Christopher Burnett | Staff Writer
Unified School District 207 conducted its first district-wide Family Math Nights March 2 at the three elementary schools and March 7 at Patton Junior High School as part of an initiative to encourage students and their families to instill mathematics learning using creative leisure activities. Student volunteers were in charge of the information tables and led the interactive math-related stations.
Bradley Elementary School Principal Michaela Culkin singled out the event coordinator, fifth-grade teacher Alyssa Yengo, and student volunteers as major contributors to the success of the event. Culkin said more than 350 students attended, with a total of more than 600 visitors comprised of students with their parents and siblings. She said Bradley Elementary School appreciates how invested families are in education.
“Alyssa Yengo did a great job planning and orchestrating our evening,” Culkin said. “Our student volunteers were empowered to lead the math stations, and the adults working with them reported the students pretty much ran the show.”
Fifth-grader Jia Brown helped hand out tote bags to participants as they entered the event.
“I love helping people and volunteered to help our school,” Brown said. “Math isn’t my favorite (subject), so I also came here to learn along with helping.”
Sixth-grader Trishell Keesee, Student Council president at Bradley Elementary, attended with her parents, mother Nicole and father Air Force Tech. Sgt. Richard Russo.
“I think it is a really cool idea for families to play games using mathematics,” Keesee said. “Finding ways to use math to compete like people do with other games is actually clever.”
Culkin said Family Math Night affected the entire community in terms of general volunteer service and positive synergy among grade levels and schools. She said Patton’s Family Math Night activities allowed families who had children in grade school as well as junior high to attend the math night events at both places without conflict.
Aubrie Penfield, a freshman at Immaculata High School in Leavenworth, volunteered to help when she heard about Family Math Night from Culkin, who is her neighbor.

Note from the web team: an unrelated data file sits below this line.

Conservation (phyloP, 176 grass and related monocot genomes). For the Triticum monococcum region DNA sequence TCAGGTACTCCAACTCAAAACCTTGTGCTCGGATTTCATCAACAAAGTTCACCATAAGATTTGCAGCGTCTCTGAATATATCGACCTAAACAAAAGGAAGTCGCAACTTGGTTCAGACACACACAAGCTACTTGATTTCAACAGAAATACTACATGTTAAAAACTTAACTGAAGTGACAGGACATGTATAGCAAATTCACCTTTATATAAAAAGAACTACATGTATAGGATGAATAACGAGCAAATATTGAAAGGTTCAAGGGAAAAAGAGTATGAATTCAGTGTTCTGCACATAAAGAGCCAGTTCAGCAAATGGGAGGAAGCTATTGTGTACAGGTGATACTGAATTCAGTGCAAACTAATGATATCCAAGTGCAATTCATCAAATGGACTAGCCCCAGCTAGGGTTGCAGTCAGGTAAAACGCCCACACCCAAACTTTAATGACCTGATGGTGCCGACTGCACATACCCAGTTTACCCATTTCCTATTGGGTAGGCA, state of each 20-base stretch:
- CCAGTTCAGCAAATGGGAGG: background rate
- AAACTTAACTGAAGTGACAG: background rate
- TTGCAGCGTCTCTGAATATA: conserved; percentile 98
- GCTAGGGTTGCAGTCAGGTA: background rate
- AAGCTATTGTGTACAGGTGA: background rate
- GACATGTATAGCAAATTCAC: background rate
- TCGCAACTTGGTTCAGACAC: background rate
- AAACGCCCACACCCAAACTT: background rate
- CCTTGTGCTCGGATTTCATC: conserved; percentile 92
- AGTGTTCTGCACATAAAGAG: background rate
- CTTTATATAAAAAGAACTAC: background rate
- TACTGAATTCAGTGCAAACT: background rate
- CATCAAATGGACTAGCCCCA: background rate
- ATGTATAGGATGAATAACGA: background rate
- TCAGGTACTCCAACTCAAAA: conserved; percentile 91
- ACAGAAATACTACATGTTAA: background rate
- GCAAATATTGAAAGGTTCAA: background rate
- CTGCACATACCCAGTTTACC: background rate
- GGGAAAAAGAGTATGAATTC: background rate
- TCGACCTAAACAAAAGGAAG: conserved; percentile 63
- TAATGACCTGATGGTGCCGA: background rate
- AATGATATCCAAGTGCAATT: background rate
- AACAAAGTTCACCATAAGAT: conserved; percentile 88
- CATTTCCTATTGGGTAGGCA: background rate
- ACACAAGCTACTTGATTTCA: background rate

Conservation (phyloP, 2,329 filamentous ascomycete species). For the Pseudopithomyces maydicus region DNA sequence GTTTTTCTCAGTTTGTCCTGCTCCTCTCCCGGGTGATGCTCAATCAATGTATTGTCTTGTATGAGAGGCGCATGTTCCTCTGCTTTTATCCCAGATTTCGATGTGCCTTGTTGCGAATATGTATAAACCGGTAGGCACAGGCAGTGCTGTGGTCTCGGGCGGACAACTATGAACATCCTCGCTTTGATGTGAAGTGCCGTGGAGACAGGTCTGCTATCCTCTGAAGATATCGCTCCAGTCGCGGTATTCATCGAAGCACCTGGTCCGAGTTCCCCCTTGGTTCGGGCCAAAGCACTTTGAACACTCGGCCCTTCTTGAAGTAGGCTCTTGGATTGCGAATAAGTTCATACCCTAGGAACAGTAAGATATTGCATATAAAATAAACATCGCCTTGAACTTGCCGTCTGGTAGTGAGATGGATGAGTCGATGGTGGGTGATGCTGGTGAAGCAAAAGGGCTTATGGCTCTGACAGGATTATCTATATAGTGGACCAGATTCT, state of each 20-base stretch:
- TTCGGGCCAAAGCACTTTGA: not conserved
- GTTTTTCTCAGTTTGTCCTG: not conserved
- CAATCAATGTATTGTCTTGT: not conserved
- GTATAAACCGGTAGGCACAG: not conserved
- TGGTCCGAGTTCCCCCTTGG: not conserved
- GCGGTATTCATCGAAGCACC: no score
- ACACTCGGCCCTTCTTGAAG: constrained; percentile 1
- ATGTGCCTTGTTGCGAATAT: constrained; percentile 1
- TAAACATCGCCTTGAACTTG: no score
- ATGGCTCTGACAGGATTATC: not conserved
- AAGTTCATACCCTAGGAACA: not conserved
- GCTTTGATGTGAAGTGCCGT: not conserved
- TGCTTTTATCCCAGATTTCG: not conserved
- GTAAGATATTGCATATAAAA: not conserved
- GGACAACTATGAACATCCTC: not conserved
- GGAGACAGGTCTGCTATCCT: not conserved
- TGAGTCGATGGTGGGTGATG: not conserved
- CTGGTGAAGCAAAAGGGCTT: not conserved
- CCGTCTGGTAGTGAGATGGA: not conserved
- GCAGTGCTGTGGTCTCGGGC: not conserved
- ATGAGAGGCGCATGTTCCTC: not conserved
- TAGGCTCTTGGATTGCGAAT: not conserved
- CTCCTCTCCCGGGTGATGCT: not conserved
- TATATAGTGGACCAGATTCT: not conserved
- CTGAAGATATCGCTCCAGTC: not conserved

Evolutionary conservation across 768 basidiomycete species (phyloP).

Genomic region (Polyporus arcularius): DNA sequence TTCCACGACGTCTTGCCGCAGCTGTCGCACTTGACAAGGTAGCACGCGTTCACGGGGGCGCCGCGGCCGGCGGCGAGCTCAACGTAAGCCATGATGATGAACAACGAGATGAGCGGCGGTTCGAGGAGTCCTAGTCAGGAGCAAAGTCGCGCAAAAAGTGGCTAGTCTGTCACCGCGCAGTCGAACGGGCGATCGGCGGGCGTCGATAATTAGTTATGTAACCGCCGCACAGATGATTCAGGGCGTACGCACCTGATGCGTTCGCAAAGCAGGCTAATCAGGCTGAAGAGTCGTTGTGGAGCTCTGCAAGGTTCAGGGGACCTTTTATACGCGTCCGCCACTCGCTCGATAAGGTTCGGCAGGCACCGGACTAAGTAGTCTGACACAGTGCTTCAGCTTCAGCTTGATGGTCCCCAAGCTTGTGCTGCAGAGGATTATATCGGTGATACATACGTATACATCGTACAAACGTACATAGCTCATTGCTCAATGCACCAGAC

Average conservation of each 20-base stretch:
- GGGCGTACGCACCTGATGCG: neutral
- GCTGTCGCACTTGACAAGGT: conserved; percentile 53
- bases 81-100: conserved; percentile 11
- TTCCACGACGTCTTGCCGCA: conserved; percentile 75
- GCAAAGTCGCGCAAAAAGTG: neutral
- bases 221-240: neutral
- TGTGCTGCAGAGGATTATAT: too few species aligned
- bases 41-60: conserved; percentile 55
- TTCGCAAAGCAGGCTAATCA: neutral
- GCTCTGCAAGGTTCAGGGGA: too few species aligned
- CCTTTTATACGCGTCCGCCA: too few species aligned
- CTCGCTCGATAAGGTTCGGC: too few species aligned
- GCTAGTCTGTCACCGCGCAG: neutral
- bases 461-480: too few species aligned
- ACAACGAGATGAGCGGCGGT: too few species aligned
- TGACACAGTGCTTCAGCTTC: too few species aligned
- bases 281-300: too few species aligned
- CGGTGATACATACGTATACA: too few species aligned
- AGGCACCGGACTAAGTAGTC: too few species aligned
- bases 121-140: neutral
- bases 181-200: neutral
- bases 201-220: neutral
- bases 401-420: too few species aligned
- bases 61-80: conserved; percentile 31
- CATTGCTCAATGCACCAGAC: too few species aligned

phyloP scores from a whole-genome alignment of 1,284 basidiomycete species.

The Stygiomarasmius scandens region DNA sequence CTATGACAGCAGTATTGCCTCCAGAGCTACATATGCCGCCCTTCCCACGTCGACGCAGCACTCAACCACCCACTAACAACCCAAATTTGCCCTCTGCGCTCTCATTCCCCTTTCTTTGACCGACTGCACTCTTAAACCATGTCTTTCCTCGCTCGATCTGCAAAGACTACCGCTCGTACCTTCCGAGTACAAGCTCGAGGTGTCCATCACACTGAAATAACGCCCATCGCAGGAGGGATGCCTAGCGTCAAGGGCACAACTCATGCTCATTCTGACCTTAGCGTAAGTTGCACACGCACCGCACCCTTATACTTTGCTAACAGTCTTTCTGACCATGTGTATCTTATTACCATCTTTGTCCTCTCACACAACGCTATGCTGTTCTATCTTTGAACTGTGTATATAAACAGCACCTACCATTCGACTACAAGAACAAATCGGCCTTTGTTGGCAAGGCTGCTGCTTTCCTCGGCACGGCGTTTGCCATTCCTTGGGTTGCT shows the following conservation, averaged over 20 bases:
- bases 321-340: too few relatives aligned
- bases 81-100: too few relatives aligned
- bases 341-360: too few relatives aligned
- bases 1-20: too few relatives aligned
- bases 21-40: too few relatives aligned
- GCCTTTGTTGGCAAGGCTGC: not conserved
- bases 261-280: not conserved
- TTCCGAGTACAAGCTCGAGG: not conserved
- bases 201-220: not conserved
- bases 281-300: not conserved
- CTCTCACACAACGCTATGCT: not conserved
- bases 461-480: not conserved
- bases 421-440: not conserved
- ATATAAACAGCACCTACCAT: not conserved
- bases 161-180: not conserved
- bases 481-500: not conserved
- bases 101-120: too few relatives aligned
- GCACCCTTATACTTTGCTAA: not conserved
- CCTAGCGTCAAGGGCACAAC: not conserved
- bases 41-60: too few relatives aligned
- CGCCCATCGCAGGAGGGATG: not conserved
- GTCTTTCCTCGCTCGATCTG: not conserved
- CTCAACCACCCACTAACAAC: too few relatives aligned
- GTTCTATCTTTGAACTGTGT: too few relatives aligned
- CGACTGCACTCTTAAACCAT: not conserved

“I figured this was a perfect way to help her school and have fun. We want to make sure all of the kids have a good time, too,” Penfield said. “My station supplies the activities sheets with information about the various math games families can play at home. There’s everything from STEM (Science, Technology, Engineering and Math) experiments to simple games here.”
Pakistani Maj. Anwar Habib, international student in the Command and General Staff Officer Course, said his children love their school and were excited to share this event with the entire family.
“Two of our children attend Bradley Elementary School in first grade and pre-kindergarten,” Habib said. “This activity takes the natural excitement our children show in learning mathematics and prompts them toward the subject at a very early age. This is a great environment for our other children who are not yet in school.”
Page 2 of 2 - Mary Johnson attended the event with two of her grandchildren, fourth-grader Alyssa Jones and kindergartener Trenton Jones.
“My grandchildren love the subject likely because their father (CGSOC student Maj. Andre Jones) was a mathematics major,” Johnson said. “He is happy they are carrying on the tradition. As a family, we are pleased Bradley Elementary School is having this type of event for the children.”
Yengo said the primary concept of the event configuration was to host families in a carnival-like atmosphere. She said the coordinating team wanted families to be able to select different stations throughout the evening and stay as long as they wished.
“Each station was based on a different domain of math — counting and cardinality, measurement and data, logic and algebra, fractions and ratios, etc. And each station has a gift for the family to take home,” Yengo said. “Some gifts are simply instructions for more games. Other gifts are hands-on manipulative items families can use to extend learning.”
Yengo said a primary goal with this type of event is simply to excite and empower families to do math together.
“Parents have always been encouraged to read to their children, but the same emphasis isn’t given to math,” Yengo said. “The most exciting part of the night, in my opinion, is the 22 fifth- and sixth-graders who have volunteered to help lead the stations. I’m so proud of their willingness to give of their time and energy to the event, and I’m confident they’ll learn just as much as they teach through the experience.”
Jana Craig-Hare, Project PRIME director for the district, said math night events were funded by a grant awarded to USD 207 by the Department of Defense Education Activity Partnership Grant Program. She said the district wrote the grant based on various ideas that related to math education rubrics.
“I think this is going to result in a huge positive for all of our students — just to see that math is exciting and not the stereotypically negatives too often associated with learning math,” Craig-Hare said. “To also have the parent engagement in the learning process at home helps toward our students’ ability to master the critical components of mathematics at the highest level possible.”
Project PRIME: Personalizing RtI (Response to Intervention) in Mathematics Education is a research-based initiative that leverages best practices in mathematics interventions, differentiated instruction and student support to positively affect student achievement.